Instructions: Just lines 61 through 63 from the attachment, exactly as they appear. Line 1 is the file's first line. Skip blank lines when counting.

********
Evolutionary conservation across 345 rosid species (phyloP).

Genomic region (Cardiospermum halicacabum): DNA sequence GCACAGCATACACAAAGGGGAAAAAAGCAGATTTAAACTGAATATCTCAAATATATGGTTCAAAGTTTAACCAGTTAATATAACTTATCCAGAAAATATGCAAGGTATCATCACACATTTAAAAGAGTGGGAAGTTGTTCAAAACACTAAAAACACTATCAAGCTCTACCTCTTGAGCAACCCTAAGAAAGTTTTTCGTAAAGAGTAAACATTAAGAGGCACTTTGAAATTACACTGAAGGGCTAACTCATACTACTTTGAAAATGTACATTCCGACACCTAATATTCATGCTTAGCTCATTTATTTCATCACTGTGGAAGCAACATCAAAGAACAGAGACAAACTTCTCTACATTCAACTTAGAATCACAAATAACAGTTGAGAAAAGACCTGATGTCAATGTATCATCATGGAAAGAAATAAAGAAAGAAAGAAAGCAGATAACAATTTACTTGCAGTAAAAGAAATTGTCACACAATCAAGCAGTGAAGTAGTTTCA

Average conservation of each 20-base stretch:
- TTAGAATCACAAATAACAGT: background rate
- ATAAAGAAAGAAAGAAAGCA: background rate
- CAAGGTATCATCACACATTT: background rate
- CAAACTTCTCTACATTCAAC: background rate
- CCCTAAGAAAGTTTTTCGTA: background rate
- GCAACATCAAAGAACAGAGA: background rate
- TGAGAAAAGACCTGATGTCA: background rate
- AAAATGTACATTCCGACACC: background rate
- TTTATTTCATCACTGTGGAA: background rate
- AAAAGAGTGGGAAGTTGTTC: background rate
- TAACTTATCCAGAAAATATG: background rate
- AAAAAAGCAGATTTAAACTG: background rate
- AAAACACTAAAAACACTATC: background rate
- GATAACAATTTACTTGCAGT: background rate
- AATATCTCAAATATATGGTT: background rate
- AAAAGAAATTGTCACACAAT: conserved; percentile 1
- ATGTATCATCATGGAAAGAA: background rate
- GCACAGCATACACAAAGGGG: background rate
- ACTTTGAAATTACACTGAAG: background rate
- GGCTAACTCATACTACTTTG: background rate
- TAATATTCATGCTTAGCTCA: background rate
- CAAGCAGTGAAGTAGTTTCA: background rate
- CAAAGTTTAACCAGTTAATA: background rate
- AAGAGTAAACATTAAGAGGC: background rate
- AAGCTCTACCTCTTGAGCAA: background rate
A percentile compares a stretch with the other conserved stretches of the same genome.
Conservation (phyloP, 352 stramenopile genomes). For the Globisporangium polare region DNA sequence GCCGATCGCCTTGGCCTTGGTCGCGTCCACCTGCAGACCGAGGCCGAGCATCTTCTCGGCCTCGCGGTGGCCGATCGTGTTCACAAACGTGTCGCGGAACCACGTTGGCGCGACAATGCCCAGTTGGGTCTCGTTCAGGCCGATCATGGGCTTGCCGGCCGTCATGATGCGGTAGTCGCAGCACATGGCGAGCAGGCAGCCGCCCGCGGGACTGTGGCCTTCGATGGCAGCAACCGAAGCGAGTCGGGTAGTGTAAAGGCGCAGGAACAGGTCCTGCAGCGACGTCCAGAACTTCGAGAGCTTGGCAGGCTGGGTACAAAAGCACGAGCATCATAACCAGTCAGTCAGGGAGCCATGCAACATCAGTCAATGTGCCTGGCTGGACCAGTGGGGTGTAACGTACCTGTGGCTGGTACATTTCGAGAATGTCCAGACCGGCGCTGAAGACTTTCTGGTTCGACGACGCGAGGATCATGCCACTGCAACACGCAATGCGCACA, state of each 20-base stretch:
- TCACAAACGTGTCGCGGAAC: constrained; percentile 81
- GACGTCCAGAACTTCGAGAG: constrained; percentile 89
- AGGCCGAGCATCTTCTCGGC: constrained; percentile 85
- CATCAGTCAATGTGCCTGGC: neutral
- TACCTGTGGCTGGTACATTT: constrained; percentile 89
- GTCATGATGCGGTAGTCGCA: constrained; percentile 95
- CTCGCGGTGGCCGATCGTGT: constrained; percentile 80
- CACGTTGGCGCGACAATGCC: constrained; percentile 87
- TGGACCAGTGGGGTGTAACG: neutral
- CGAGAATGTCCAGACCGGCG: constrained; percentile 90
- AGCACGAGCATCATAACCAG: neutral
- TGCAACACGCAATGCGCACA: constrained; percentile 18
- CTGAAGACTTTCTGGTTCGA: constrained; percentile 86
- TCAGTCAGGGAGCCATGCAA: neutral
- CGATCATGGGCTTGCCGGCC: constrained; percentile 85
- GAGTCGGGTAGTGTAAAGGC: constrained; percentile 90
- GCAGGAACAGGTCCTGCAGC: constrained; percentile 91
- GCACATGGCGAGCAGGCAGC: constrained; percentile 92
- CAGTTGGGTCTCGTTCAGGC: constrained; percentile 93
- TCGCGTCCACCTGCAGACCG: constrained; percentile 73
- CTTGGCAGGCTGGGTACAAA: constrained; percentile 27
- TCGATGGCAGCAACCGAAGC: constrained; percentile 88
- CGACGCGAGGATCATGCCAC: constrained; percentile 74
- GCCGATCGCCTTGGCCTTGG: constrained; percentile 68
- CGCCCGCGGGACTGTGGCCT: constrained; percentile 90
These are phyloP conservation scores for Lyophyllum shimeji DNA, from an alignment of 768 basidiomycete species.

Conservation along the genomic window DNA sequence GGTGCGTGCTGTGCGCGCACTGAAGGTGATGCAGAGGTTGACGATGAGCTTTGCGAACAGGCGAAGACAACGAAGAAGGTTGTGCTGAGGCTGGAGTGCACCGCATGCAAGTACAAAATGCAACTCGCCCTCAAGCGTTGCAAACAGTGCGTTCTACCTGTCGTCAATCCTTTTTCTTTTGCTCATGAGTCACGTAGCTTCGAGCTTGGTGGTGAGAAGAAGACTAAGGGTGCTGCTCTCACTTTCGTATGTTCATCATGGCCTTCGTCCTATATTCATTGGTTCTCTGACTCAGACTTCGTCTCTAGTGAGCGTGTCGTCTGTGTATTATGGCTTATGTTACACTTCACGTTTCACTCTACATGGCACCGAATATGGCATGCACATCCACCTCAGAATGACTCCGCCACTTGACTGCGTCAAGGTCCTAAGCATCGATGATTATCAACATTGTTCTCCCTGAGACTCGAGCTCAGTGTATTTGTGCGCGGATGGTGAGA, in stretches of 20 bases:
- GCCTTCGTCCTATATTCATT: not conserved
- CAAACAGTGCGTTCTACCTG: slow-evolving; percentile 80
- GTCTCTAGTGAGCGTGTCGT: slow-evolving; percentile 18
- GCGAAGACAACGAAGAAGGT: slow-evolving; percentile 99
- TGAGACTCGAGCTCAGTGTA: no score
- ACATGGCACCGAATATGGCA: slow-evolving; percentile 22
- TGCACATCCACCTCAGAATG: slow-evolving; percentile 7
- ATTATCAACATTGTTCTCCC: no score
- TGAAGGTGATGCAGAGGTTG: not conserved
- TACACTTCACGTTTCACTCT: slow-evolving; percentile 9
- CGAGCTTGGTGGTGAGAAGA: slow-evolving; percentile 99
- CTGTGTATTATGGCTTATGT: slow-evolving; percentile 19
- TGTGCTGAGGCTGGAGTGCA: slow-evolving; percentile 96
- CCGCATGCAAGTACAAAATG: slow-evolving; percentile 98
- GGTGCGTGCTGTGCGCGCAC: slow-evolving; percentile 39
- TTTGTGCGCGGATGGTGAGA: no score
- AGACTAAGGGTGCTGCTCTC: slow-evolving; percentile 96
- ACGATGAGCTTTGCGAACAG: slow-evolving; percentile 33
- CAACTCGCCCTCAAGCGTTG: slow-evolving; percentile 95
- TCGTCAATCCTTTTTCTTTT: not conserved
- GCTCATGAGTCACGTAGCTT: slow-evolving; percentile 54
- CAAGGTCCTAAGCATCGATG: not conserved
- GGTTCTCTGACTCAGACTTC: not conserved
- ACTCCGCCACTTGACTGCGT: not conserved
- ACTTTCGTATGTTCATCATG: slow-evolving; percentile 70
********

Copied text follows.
- GCGAAGACAACGAAGAAGGT: slow-evolving; percentile 99
- TGAGACTCGAGCTCAGTGTA: no score
- ACATGGCACCGAATATGGCA: slow-evolving; percentile 22